Ramula Sulaiman is a registered midwife and works as a Health Specialist for the FCDO funded-Health Pooled Fund (HPF3) in South Sudan. She is a public health professional with over 10 years’ working experience in family planning, sexual and reproductive health (SRH), basic emergency obstetric and newborn care (BEmONC) prevention of mother to child transmission (PMTCT), maternal and child health (MCH), nutrition and primary care services.
Ahead of Breastfeeding Week, we spoke to her about the importance of breastfeeding to both mothers and children.
HPF: What is breastfeeding?
Ramula: Breastfeeding is feeding a baby breast milk, usually directly from your breast. It’s also called nursing.
HPF: What is exclusive breastfeeding?
Ramula: Exclusive breastfeeding means that the baby or infant only receives breast milk without any additional food or drink. Medical experts usually recommend exclusive breastfeeding for 6 months after which they can receive complementary foods with continued breastfeeding up to 2 years of age or beyond.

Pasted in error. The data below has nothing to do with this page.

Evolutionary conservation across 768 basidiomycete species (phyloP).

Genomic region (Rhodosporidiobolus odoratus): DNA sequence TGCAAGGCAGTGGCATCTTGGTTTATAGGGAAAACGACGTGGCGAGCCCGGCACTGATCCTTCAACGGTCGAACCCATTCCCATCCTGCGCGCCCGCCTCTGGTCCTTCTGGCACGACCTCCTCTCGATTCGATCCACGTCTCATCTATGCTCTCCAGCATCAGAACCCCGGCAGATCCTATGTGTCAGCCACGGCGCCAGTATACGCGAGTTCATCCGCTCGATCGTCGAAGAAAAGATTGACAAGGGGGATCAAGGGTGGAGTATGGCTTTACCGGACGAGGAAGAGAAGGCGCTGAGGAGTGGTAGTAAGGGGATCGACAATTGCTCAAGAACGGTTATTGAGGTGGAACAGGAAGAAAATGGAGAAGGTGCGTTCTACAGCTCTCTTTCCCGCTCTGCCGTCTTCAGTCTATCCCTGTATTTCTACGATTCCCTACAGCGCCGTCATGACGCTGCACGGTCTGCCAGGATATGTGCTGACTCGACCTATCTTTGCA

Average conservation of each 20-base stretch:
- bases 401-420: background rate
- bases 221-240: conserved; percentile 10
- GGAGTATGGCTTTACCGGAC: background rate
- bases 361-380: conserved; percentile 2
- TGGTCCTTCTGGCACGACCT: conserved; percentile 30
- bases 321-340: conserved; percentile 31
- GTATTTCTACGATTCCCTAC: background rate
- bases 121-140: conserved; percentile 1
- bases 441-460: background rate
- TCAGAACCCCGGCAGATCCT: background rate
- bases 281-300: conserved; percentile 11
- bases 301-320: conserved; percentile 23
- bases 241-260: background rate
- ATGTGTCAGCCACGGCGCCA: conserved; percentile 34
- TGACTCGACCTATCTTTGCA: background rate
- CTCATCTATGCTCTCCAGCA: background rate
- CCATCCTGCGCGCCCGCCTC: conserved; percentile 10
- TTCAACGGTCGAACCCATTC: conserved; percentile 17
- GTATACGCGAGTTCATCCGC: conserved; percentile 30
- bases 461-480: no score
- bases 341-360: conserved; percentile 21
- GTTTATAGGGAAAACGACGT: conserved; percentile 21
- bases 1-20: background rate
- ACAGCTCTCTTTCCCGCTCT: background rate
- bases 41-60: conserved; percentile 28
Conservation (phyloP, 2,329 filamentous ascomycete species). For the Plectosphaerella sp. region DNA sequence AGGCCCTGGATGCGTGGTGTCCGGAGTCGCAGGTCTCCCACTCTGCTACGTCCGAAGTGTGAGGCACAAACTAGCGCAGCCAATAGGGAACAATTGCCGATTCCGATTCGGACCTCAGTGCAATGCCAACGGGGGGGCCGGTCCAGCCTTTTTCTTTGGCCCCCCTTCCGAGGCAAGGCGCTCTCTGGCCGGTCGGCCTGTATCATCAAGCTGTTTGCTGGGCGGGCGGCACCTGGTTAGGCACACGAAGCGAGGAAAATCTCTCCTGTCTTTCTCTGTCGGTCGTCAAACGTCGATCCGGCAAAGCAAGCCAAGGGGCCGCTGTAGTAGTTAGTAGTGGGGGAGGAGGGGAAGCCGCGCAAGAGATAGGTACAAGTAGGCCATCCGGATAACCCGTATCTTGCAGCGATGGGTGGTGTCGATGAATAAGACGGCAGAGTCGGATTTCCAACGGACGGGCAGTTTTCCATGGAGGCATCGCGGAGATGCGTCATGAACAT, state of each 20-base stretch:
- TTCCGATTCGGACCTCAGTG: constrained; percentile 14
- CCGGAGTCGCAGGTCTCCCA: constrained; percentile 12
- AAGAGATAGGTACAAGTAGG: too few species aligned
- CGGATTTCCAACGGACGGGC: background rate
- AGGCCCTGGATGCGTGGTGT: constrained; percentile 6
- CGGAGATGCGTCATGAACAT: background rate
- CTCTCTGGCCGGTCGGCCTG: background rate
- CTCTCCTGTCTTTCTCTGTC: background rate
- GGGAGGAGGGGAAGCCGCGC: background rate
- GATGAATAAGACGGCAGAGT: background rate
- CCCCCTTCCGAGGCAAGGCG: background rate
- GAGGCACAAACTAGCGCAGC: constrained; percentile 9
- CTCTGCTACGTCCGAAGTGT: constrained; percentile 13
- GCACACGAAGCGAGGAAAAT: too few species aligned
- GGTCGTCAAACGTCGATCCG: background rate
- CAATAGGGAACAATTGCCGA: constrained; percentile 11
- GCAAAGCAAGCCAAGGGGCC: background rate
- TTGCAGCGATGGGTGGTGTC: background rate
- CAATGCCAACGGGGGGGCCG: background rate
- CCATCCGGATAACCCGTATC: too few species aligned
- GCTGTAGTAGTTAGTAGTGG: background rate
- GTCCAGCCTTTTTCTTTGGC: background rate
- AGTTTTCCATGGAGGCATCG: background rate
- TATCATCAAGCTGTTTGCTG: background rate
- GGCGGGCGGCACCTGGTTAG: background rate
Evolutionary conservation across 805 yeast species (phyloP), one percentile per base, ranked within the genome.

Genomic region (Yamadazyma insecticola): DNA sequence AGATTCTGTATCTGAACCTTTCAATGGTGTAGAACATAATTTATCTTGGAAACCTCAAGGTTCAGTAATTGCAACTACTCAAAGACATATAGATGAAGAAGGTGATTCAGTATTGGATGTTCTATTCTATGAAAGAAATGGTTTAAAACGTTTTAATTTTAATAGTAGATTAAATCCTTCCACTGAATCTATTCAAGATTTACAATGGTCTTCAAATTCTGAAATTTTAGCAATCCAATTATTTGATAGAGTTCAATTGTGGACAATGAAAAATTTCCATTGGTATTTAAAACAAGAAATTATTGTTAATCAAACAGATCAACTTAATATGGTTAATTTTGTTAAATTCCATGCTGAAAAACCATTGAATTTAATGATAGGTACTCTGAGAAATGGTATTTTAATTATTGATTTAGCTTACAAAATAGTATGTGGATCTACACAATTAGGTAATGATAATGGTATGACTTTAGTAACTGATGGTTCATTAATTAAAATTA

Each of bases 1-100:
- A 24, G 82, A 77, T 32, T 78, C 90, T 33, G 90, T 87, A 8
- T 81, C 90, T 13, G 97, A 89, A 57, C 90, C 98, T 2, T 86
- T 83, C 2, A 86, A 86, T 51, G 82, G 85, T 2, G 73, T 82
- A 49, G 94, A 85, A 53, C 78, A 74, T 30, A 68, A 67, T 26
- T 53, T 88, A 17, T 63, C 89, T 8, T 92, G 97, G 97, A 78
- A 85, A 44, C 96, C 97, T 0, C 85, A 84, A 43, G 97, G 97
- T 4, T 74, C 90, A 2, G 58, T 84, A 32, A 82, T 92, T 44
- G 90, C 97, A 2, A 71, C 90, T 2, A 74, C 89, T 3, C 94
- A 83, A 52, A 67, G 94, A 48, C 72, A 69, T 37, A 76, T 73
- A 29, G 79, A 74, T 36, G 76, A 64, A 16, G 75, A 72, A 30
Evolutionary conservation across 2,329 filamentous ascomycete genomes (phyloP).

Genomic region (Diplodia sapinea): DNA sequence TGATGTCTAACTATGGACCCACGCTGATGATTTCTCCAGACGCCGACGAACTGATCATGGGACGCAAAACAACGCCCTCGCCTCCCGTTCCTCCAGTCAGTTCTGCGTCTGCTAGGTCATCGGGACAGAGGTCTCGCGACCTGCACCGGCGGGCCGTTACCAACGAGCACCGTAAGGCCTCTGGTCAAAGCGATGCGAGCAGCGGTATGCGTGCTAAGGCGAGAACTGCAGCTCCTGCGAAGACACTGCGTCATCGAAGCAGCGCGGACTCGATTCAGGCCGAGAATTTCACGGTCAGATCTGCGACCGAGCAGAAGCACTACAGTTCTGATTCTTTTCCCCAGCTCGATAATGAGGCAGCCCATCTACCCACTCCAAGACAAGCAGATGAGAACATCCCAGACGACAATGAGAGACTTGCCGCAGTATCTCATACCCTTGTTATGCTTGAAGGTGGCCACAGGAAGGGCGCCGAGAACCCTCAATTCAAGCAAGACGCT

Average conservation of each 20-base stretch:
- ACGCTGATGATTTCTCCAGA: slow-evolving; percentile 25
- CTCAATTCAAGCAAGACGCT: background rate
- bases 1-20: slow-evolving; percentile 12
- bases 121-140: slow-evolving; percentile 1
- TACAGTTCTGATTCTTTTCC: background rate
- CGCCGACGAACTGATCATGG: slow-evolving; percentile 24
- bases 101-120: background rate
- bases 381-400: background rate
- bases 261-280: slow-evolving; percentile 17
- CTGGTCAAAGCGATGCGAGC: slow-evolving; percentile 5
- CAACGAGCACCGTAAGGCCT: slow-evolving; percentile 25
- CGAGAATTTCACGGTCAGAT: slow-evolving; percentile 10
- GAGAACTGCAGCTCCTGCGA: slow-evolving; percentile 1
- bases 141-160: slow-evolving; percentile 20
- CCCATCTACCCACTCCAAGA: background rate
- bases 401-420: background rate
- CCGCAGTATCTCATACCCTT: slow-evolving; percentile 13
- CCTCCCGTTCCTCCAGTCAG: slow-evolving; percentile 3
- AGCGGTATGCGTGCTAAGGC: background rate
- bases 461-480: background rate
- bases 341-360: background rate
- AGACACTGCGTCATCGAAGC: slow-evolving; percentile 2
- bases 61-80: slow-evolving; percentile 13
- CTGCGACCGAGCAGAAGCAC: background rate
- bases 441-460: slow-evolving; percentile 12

HPF: Why is breastfeeding important?
Ramula: Breast milk is the natural first food for babies, it provides all the energy and nutrients that the infant needs for the first months of life. Breast milk promotes sensory and cognitive development and protects the infant against infectious and chronic diseases. Exclusive breastfeeding reduces infant mortality due to common childhood illnesses such as diarrhoea or pneumonia and helps for a quicker recovery during illness. For mothers, breastfeeding contributes to their health and well-being; when exclusively breastfeeding, it helps to space children and it is a secure and economic way of feeding since you don’t have to spend money on buying bottles and formula. Breastfeeding also creates a special bond between the mother and child because of the close contact involved.
HPF: How do you support new mothers at HPF supported health centres?
Ramula: At HPF supported health centres we work with mothers during their pregnancy journey, offering pre-natal services and health education. After delivery, a health worker supports the mother to initiate breastfeeding within the first hour of life. HPF also works with Boma Health Workers (BHWs) in the community provide a continuum of care after the new mother and baby are discharged and reminding mothers to take the babies for immunisation.